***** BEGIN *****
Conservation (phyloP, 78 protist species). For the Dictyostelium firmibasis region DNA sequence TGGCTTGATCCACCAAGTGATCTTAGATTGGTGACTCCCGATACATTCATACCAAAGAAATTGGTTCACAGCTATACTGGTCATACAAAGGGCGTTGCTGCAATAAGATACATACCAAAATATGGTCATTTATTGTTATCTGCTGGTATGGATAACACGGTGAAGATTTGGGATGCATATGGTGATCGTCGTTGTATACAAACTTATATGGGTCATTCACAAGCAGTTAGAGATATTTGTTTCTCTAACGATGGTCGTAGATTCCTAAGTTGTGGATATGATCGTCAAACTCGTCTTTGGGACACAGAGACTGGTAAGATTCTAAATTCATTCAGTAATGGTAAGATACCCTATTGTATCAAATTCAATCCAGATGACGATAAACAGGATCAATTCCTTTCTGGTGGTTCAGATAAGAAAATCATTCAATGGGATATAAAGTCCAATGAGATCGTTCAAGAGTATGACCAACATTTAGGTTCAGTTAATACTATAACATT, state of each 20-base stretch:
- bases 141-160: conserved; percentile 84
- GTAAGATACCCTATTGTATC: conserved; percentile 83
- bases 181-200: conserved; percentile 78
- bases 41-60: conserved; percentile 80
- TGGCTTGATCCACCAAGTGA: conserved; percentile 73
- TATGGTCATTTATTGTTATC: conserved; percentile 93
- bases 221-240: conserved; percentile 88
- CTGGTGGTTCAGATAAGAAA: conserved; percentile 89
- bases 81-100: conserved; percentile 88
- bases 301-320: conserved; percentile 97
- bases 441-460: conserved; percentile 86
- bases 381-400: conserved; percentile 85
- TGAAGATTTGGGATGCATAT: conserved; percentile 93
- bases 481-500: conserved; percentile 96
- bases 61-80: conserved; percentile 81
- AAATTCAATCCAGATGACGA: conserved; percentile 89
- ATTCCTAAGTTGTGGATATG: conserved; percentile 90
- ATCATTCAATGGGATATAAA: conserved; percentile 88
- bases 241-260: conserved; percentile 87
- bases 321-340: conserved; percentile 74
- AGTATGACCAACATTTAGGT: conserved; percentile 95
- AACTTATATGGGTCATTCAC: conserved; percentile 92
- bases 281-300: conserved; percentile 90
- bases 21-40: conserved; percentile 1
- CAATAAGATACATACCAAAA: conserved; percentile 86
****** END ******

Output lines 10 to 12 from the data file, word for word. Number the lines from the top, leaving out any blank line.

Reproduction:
- bases 81-100: conserved; percentile 88
- bases 301-320: conserved; percentile 97
- bases 441-460: conserved; percentile 86